I was a bit reluctant at first since Mitsubishi also had marketed a Hi-Uni lead alongside the standard Uni, and also for a brief time sold a variety called the "Uni Artis". Both were higher-priced and supposedly came with correspondingly higher performance, but now both are discontinued and becoming rare. I lucked out and sourced some of all three offerings, and spent some time comparing them to discern differences.

While there were some slight differences between the leads, I think that much of it is negated through the use of a substantial leadholder (I use a Staedtler 925-25). The Uni holds its own pretty well, and in HB is quite good. This was a bit of a relief, since I don't know how my luck will be in sourcing the discontinued offerings.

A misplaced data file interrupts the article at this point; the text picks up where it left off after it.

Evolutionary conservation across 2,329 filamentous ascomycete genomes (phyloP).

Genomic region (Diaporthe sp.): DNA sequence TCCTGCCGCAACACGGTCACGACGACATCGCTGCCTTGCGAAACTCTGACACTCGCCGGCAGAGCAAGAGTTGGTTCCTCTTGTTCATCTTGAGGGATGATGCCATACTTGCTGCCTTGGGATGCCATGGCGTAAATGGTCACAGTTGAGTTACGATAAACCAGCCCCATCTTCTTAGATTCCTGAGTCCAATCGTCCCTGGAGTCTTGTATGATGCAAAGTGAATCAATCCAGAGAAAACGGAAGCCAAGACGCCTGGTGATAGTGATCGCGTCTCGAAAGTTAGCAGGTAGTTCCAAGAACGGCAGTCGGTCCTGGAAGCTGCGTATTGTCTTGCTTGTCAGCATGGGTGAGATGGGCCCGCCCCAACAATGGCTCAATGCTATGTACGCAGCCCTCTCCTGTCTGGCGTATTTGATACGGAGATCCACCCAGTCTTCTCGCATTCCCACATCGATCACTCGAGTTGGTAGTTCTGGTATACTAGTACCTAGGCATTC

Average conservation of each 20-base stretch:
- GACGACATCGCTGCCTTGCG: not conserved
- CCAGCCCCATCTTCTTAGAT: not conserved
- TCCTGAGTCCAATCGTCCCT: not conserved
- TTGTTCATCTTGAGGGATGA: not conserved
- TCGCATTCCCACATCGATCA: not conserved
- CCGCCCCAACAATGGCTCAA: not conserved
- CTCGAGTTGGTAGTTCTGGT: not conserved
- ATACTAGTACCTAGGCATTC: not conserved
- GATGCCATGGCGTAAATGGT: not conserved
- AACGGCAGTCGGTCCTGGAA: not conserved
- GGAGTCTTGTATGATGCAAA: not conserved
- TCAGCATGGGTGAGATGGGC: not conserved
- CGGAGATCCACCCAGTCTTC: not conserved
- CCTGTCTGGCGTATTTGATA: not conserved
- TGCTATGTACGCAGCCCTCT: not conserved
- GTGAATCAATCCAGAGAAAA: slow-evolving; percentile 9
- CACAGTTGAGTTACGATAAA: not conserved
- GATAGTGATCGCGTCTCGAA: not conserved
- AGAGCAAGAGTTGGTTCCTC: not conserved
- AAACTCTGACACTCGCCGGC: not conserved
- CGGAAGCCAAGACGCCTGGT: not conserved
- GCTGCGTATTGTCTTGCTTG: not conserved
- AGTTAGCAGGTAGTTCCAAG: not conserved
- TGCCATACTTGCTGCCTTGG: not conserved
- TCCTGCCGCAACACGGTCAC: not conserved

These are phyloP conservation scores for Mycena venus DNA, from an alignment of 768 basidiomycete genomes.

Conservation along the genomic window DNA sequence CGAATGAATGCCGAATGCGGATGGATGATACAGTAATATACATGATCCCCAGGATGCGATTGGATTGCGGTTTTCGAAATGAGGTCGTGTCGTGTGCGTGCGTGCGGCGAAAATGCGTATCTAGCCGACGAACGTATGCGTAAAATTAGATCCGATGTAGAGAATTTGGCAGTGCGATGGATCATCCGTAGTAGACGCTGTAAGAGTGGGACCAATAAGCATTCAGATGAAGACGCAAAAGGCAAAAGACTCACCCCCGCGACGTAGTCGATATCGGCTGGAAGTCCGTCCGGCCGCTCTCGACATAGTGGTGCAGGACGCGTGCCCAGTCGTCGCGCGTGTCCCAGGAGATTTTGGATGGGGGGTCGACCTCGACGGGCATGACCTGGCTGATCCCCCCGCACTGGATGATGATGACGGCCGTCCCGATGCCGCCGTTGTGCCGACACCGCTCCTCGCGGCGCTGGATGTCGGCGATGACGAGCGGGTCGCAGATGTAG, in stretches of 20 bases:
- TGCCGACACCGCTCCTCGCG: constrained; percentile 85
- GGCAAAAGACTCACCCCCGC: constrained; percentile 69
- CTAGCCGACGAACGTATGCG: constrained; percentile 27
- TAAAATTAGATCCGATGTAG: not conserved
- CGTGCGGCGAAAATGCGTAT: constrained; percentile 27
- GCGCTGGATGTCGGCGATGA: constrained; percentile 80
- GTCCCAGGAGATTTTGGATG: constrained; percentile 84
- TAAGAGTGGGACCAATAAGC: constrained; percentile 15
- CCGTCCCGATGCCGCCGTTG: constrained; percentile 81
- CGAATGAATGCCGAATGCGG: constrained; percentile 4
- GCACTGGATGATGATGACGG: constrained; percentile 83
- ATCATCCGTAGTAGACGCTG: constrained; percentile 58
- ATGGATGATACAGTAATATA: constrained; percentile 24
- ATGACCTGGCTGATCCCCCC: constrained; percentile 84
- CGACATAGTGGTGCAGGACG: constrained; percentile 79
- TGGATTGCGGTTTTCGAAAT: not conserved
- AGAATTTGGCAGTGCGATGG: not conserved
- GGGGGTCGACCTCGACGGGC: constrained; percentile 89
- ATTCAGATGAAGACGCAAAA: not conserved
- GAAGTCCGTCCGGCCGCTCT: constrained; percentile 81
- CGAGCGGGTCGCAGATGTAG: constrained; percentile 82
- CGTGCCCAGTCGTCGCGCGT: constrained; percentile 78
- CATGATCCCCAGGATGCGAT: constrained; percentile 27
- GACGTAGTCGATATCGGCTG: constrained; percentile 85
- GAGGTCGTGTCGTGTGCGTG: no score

That said, I would still prefer the Hi-Uni or Uni Artis leads if they were readily available and cheaper, but since the Uni is much cheaper, much easier to get, and very very nearly as good as the "premium" versions, it seems to be a no-brainer for anyone who wants to use high-end tools without fear of suddenly running out (Blackwing 602 lovers know what I'm talking about).
3 people found this helpful